Lydia Parker

Lydia Parker

Founder / Executive Director, Hunters of Color

Hunters of Color is the “only nationwide hunting nonprofit led by BIPOC, for BIPOC. Its goal is to create accessible, equitable opportunities for Black, Indigenous, and All People of Color (BIPOC) in conservation and hunting by dismantling barriers to entry through educational opportunities, mentorship, and providing educational resources, “for the sake of conservation, food sovereignty, and to preserve our ancestral traditions.”

Hitesh Tolani

Hitesh Tolani

LGBTQ+ activist, @GaysofNationalParks

The LGBTQ+ community's diversity in terms of income, age, race, urbanism, gender, sexual orientation, and skills has an impact on the spectrum of outdoor experiences. Therefore, many outdoor groups struggle with how to engage and embrace the LGBTQ+ population in the outdoors due to misconceptions, a lack of knowledge, or overall unease with how to respectfully approach such a diverse community of individuals. Hitesh Tolani’s story recounts how, in a matter of months, his desire to meet other outdoor-loving LGBTQ+ people led to thousands of people within the community to share their personal outdoor stories and his vision of how America’s Public Lands can help rewrite the narrative for LGBTQ+ acceptance in the outdoors.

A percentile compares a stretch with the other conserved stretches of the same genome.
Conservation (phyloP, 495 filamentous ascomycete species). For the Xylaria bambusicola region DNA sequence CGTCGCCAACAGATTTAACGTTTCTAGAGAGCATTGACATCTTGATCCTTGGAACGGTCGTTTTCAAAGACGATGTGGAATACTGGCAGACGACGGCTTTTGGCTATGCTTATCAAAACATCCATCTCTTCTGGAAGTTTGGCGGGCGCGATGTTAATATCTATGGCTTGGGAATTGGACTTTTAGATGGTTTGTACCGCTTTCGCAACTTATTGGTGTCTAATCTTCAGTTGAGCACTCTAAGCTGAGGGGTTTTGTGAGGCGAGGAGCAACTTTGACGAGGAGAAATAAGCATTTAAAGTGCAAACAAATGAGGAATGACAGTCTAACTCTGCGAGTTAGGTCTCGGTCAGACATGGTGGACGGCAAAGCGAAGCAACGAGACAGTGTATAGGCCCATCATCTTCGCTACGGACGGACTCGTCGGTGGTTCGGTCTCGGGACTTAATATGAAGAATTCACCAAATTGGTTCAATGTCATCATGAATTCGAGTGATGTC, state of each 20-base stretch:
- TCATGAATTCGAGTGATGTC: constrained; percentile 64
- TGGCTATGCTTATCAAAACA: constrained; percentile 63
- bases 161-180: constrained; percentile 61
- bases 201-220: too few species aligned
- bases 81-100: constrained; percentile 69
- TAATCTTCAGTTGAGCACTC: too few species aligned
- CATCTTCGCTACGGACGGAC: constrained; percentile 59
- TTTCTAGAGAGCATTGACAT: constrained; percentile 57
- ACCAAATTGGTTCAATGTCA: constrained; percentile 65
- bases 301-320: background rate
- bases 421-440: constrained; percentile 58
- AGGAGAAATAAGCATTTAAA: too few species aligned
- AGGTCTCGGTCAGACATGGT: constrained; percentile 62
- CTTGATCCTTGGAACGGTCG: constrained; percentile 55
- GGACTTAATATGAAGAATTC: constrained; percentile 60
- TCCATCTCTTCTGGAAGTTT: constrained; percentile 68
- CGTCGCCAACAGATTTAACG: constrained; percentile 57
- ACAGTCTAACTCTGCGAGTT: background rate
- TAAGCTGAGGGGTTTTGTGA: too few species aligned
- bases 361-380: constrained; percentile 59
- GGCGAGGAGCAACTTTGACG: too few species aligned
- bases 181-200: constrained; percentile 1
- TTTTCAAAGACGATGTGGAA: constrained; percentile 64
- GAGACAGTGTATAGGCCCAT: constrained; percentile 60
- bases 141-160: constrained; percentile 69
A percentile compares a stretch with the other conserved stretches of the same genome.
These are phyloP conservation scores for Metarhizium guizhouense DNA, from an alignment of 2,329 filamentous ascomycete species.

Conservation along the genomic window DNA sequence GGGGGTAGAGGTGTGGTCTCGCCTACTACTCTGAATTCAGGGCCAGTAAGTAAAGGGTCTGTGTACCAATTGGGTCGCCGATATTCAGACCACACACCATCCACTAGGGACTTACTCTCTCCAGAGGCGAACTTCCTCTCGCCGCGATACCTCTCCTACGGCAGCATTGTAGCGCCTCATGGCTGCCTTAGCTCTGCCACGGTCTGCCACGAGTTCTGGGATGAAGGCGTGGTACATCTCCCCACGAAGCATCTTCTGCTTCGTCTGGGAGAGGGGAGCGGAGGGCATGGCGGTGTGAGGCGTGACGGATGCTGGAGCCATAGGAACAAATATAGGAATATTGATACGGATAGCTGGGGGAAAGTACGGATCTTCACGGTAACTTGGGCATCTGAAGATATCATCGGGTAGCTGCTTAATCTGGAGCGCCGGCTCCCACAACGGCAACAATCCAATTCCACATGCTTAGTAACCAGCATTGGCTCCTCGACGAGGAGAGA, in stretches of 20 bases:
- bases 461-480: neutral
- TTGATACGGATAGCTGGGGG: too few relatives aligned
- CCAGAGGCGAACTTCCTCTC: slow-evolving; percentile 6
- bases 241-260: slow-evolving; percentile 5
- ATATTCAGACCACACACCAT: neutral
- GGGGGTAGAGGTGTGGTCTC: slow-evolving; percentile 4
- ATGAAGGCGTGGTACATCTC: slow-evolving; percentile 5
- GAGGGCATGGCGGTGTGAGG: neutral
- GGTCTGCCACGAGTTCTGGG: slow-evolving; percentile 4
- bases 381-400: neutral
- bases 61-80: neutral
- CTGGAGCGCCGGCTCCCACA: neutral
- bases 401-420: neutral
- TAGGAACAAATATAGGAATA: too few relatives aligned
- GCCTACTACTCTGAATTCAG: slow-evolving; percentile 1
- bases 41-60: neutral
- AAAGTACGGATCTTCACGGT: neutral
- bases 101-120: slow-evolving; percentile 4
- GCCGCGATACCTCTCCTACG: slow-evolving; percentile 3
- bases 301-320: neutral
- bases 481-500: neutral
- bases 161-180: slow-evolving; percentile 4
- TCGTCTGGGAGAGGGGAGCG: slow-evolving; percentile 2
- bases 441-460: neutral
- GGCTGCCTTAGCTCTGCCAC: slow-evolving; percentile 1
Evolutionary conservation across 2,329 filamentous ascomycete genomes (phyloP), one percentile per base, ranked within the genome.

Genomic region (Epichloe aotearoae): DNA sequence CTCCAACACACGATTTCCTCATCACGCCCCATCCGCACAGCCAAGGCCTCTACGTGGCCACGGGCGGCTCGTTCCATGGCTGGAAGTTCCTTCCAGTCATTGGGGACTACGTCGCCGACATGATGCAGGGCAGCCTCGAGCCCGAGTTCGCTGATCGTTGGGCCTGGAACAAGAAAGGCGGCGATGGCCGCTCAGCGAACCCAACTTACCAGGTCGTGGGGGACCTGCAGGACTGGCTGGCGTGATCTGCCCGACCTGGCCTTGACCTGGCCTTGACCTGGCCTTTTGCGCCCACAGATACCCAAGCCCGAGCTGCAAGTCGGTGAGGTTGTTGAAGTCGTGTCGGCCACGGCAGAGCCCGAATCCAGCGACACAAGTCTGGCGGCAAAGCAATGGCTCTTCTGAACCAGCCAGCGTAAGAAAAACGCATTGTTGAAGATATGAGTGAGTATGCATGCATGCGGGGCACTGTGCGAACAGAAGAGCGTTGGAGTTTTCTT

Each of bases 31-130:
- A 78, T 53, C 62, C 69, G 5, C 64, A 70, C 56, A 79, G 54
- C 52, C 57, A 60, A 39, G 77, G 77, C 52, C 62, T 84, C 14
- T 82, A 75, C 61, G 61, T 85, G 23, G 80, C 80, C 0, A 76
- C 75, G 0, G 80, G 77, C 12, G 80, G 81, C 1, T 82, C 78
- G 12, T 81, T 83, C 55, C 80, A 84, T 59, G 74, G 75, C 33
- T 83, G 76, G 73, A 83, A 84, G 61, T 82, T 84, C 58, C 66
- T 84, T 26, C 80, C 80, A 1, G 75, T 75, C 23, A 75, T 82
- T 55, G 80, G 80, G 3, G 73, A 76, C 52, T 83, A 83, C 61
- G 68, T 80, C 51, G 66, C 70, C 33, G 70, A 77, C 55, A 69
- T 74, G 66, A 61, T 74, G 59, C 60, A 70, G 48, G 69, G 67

Rosie Rios

Chair, United States Semiquincentennial Commission

Wednesday, March 1, 3:15 pm


Rosie Rios was designated as the chair for the United States Semiquincentennial Commission in July 2022, following her prior appointment by Congress as one of the Commission’s 16 private citizens. From 2009 to 2016, Rios served as the 43rd Treasurer of the United States and just completed her term as a Visiting Scholar at the Radcliffe Institute for Advanced Study at Harvard University. She is most recently known for initiating and leading the efforts to place a portrait of a woman on the front of U.S. currency for the first time in over a century. Upon her resignation in 2016, she received the Hamilton Award, the highest honor bestowed in the U.S. Department of the Treasury. Rosie was the longest serving Senate-confirmed Treasury official beginning with her time on the Treasury/Federal Reserve Transition Team in November 2008 at the height of the financial crisis..

Rios is a graduate of Harvard University and was selected as the first Latina in Harvard’s 384-year history to have a portrait commissioned in her honor. She currently serves on the board of American Family Insurance, Fidelity Charitable Trust, the Schlesinger Council at Harvard, the Advisory Committee for Artemis Real Estate Partners and was previously a Trustee with the Alameda County Employees Retirement Association (ACERA). Her personal passion includes EMPOWERMENT 2020, an initiative that facilitates the physical recognition of historical American women and recently launched Notable Women, a project with some folks at Google’s Creative Lab that uses Augmented Reality to teach kids about historic American women. She remains active in real estate finance and is consulting on several transformational projects in the Bay Area under her “RESCUE” initiative: Real Estate for Socially Conscious Urban Empowerment.